“In my opinion, I’m going to be in bar for the rest of my life, whether it’s a bar of 300 people or a bar of 3,000 people. That’s the kind of music I do. You know, we’re not stadium musicians; it’d be fun to do that, but it takes away from the personal effect of having people right in front of you. But it just gets to that point with anything; you know, sometimes people are married for 50 years and get sick of each other and divorce,” he added.
“It was time to just come out and say, ‘Look, man, thanks. If you think you’re upset, you think your feelings were hurt, man, mine were crushed. But now I know that we gotta bounce on to the next thing and make that as good at the last, or better.’”
Fan speculation that there was more to Ragweed’s don’t-call-it-a-breakup breakup intensified when Ragsdale returned to the road as drummer for LaRue’s band and The Departed never turned up on the lineup at Cross’ Yukon pub Grady’s 66, which often hosts red dirt bands. In a March interview with the Dallas Observer, Canada bluntly acknowledged that Ragsdale’s family situation was just one aspect of the split and what he now calls other “irreconcilable differences” were involved.
“I was getting a lot of hell. “There was a lot of people pointing their finger at me, and it was like, ‘You know, you people don’t know anything about anything.’ I mean, we let everybody in on a lot of our personal life and a lot of our musical life with music, with lyrics. But when it comes down to it, when the door shuts, not everybody knows how everybody feels and what’s going on. And everybody tried, you know, and it was just to the point of, man, it’s kind of outta gas. As much as it sucks to admit it, it’s not as rambunctious as it was. You know, you’re on the road for five weeks and everybody starts getting grouchy and that sucks,” Canada said.
“Randy, he’d called me and asked about coming back out on the road. And I was like, ‘Man, you know I’m a commitment person, and I’ve already committed to these fellas. And I’m not gonna turn my back on ‘em,’” he added.
“And Randy said, ‘Well, man, I can appreciate that and I can honor that. We were all committed to each other for 16 years and our music. I’m gonna go play with Stoney.’ It’s like, ‘Right on, man, go do it. Go do your thing.’” He thought that he was ready to be done and then once about 10 months set in of not playing music, it started getting to him. I understand it. I couldn’t go three months without doing it.”
The future of The Departed
The frontman added that Bowen basically came out of retirement to help The Departed get started and recently left because of chronic rotator cuff problems. The band is working with a new drummer, Chris Doege, as it forges ahead with its first album of original material.
“I really don’t have any days off here lately. We’ve been in the studio. When we get home (from tour dates), we’ll be home for just a few hours and then pack up and head to Austin and try to get a little bit further down the line on the record. As soon as that record’s done, I’m actually gonna have days off,” Canada said with a laugh.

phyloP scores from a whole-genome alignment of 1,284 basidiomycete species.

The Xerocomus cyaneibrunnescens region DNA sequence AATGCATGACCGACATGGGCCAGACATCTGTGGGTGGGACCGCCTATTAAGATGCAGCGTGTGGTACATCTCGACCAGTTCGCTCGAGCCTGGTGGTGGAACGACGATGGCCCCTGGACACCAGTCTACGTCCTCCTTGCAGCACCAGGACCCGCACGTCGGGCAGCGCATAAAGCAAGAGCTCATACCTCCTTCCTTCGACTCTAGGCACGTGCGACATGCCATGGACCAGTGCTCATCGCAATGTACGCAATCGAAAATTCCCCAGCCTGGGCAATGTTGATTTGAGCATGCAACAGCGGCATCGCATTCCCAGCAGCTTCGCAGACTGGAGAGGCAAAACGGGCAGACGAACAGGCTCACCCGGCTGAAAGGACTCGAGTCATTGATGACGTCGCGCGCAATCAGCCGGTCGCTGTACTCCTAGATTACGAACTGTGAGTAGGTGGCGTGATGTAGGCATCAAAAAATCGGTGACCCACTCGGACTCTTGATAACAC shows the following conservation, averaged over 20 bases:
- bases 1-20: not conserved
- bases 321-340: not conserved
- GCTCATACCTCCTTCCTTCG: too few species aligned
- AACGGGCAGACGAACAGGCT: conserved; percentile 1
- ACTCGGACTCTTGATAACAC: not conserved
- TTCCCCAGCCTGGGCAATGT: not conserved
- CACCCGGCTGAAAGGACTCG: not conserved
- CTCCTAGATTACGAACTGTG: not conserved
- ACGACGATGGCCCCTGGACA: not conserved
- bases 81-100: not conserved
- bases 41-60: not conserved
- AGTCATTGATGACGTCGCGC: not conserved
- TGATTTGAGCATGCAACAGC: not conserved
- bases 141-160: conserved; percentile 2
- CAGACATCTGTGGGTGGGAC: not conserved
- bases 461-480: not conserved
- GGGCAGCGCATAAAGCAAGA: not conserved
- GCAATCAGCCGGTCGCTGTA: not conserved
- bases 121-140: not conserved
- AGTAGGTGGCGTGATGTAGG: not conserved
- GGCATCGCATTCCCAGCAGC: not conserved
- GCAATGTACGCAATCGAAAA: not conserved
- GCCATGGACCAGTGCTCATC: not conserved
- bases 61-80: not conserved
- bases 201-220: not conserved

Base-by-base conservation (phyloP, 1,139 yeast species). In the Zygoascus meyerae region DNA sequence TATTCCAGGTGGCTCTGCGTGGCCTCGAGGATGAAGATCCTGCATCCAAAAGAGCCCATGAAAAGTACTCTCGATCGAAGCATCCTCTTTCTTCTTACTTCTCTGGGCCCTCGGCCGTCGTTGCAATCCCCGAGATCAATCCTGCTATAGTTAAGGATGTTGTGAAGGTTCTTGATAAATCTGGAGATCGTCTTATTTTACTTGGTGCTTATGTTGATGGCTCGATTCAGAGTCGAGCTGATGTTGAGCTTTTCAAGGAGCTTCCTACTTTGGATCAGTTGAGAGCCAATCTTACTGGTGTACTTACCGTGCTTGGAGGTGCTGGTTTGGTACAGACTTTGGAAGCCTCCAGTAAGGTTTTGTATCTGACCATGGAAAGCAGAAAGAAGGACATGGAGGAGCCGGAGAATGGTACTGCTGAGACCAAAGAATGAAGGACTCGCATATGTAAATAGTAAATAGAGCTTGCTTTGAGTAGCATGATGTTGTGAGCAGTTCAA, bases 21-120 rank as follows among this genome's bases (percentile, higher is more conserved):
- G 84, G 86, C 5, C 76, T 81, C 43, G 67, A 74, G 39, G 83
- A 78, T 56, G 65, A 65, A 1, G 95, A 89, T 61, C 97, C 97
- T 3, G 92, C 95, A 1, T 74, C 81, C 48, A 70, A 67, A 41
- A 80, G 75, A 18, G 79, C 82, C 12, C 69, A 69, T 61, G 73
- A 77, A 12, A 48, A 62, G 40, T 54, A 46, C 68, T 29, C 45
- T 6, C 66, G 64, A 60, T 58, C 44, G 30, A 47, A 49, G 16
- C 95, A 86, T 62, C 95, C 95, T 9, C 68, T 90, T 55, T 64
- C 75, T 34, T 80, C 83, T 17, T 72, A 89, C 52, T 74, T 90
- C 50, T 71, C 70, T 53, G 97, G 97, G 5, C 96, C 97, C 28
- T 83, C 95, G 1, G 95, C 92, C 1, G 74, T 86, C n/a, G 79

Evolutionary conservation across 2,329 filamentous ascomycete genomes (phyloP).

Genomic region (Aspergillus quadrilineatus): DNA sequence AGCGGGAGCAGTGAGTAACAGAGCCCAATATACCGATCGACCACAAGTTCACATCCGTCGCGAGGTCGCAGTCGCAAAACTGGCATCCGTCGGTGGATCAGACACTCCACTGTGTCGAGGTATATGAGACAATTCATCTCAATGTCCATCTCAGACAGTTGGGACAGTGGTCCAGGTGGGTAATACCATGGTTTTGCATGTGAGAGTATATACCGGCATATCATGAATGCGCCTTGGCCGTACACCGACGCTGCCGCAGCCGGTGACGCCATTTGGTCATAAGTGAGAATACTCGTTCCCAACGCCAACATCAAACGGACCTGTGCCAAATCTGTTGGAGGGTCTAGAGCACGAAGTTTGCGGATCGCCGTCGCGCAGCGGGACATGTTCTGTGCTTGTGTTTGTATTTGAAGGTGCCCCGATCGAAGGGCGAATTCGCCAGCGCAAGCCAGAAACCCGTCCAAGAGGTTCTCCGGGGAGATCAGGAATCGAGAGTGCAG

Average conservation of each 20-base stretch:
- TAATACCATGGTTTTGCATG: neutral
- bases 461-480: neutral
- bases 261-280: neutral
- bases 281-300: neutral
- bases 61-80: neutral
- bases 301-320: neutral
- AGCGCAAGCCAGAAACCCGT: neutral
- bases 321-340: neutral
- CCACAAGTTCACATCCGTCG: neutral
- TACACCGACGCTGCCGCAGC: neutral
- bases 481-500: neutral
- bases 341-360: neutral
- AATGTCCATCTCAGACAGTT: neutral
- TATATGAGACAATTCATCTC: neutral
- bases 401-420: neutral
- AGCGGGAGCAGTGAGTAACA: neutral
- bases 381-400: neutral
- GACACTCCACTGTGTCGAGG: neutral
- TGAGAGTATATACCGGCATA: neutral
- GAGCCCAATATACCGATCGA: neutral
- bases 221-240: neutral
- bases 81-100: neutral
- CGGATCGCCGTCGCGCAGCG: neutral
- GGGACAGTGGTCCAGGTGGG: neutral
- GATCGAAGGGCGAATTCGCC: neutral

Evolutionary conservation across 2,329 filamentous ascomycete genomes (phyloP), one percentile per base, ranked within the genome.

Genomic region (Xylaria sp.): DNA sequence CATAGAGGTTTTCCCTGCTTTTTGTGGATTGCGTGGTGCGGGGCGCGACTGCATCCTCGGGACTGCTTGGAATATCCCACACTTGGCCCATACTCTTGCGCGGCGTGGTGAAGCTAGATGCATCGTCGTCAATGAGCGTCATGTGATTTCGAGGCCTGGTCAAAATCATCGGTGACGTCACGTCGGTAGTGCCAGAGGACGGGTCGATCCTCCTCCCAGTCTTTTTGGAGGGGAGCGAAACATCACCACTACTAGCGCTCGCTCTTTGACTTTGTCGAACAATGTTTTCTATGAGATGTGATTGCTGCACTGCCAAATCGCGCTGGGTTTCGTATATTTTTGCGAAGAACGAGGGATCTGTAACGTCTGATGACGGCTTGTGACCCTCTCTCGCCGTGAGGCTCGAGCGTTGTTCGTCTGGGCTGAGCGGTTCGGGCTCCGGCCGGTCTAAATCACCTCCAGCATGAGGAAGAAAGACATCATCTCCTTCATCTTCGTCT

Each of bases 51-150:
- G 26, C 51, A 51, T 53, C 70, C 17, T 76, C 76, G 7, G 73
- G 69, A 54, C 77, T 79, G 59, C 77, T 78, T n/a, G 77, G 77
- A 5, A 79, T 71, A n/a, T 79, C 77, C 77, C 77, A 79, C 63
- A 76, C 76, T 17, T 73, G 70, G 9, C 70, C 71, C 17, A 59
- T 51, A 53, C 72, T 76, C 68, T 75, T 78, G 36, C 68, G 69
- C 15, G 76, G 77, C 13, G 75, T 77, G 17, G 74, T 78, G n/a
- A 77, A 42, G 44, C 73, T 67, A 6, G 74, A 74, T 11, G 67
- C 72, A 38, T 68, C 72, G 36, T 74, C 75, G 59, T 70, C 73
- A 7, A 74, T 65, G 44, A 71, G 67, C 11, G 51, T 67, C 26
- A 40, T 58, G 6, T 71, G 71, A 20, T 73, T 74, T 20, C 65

“Really, for the last two years we’ve just been writing a lot. Once we got to the studio to start this thing … I don’t know if Seth did or not, but I didn’t realize that we had so many songs. I hadn’t really assessed how many we had written in the last two years; I knew we had a bunch of ideas. Then once we got in there and started recording stuff, it hit 12 songs and it was like ‘OK, cool,’ and then it hit 15 and it was like ‘Oh, wow.’ And you get to like 18 tunes, and it’s like ‘OK, we’re way, way, way ahead of the game.’ So this is a good place to be.”
The singer-songwriter said The Departed was planning to finish recording the as-yet-untitled album this week at Yellow Dog Studios in Austin, Texas, in the hopes of releasing it in fall.
“I think the people that are ready to accept it will love it, and I think the people that haven’t got over other things, man, that’s completely up to them,” he said. “If they have faith in the music that was made before, then they’ll have faith now, they’ll dig it now.”
In the meantime, he and his bandmates will make music and reminiscences Friday at the Bricktown Wormy Dog, with a set list that includes both Ragweed and Departed tunes.
“I remember the first time walking in there, (owner) Chuck (Thomson) asked me, ‘What do you think?’ And I said, ‘Well, I don’t think it’s anything like the original. It smells too good.’ He was like, ‘Well, give it about four years.’ And now you walk in, and it’s that same old beer-smoky smell. It finally became what it used to be in Stillwater,” said Canada, who is still a partner in the bar, along with his wife and Plato.
“It’s a trip to me. I’m starting to get to the age where it’s like ‘Wow, that was 20 years ago? Holy (expletive)!’ I used to go, ‘When was that? Like four, five years ago? Aw, I can’t remember.’ Now it’s like, ‘Oh, man, I’m 30-what?’”
Wormy Dog 20th Anniversary Party
When: 7 p.m. Friday and Saturday. Doors open at 4 p.m.
Where: Wormy Dog Saloon, 311 E Sheridan.
Friday lineup: Cody Canada & The Departed and Charlie Robison.
Saturday lineup: Pat Green, Mike McClure and Kyle Park.